‘A bit excessive’: Spencer Gorge booking fee bothers pass holder

As of September 17, the Hamilton Conservation Authority requires advance reservations seven days a week to visit the Spencer Gorge Conservation Area, including Dundas Peak.

The Hamilton Conservation Authority’s announcement requiring reservations to visit Spencer Gorge from September 17 has some HCA pass holders unsettled – not because of the reservation system, but the associated fees.

Christian Wagner, who lives on the east mountain, and his wife are HCA passholders. When he recently heard about the requirement to reserve, he inquired with the conservation authority about fees for pass holders.

He was shocked to learn that the fee is $10.

“I was expecting a buck or two,” he said, noting that he and his wife are also members of provincial parks and although they often have to sign up for day use at the parks, the process is free. “I just thought that was a bit excessive, considering that about 37% of the (HCA) budget is made up of Hamilton taxpayers.”

Wagner said for a family of four without a pass to visit Spencer Gorge, it would cost $10.50 for the vehicle, $5 per person – plus a $10 entry fee – for a total of $40.50. While it would be free for Wagner — after paying nearly $130 for an annual pass — he would still be charged a $10 reservation fee.

“I understand why they do it,” he said of the reservation system. “I completely understand; I have no problem with any of this.

“I understand they want to limit traffic. I just think the $10 is a gouge.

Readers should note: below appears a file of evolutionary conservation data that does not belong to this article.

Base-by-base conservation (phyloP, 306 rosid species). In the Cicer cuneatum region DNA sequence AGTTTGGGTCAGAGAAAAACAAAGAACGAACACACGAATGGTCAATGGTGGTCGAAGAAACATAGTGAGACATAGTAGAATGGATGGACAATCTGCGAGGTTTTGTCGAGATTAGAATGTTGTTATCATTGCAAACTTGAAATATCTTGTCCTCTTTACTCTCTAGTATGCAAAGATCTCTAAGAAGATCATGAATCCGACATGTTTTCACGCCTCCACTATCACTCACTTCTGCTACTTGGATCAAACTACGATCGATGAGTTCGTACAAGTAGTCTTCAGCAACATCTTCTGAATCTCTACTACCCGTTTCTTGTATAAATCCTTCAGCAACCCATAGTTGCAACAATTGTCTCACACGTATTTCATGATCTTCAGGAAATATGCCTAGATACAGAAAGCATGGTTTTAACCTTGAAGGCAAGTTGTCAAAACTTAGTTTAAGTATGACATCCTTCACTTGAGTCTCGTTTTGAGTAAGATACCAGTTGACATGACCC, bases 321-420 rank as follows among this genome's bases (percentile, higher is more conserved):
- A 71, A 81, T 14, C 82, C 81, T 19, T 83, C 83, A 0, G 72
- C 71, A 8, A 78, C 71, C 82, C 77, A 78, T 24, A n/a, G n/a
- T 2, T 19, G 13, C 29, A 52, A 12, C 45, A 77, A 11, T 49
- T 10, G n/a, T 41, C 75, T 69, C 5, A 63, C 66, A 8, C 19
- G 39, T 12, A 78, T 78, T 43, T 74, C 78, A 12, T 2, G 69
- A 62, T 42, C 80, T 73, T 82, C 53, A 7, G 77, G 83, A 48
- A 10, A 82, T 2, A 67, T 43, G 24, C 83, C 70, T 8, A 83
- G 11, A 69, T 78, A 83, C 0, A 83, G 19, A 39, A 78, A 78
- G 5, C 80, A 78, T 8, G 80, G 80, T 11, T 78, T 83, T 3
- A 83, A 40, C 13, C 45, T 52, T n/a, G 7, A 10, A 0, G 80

According to the HCA website, a regular annual pass costs $115 plus HST, while a renewal costs $105 plus HST, a senior pass costs $95 plus HST, and a family pass costs $175 plus HST. Alternatively, a two-year regular pass costs $210 plus HST, a two-year senior pass costs $190 plus HST.

Sarah Gauden, marketing and events manager for the Hamilton Conservation Authority, said in an email that the $10 fee has been in place since the reservation system launched in fall 2020.

“We set the fee at $10, rather than the campsite reservation fee, which is $15,” she explained, “so as not to be prohibitively expensive while helping to cover the costs associated with a visitor management system.

She said fees for passholders are similar to those charged for camping or special events at Westfield Heritage Village. Gauden added that the reservation system will be in place until mid-November for the fall color season, after which it will be available to pass holders without reservations or additional fees.

Due to traffic congestion and parking issues in the area before the reservation system – which Gauden said was a safety issue – the HCA made the decision not to allow tours without a reservation, even if they were pass holders. She said the move was to eliminate, as much as possible, the number of people coming to park in the Greensville area.

“The purpose of the reservation system itself is to manage the number of visits, which in turn provides a better experience for visitors and protects the ecological health of the region,” she said.

For his part, Wagner said he and his wife regularly visit the various HCA properties, adding that they find the pass to be decent value, paying for itself after five or six visits. However, he said he plans to discuss the issue with outgoing Ward 6 Councilor Tom Jackson – an HCA board member – during the campaign trail.

Gauden said the conservation authority will review the process and system once the season is over and “consider all aspects including booking fees.”


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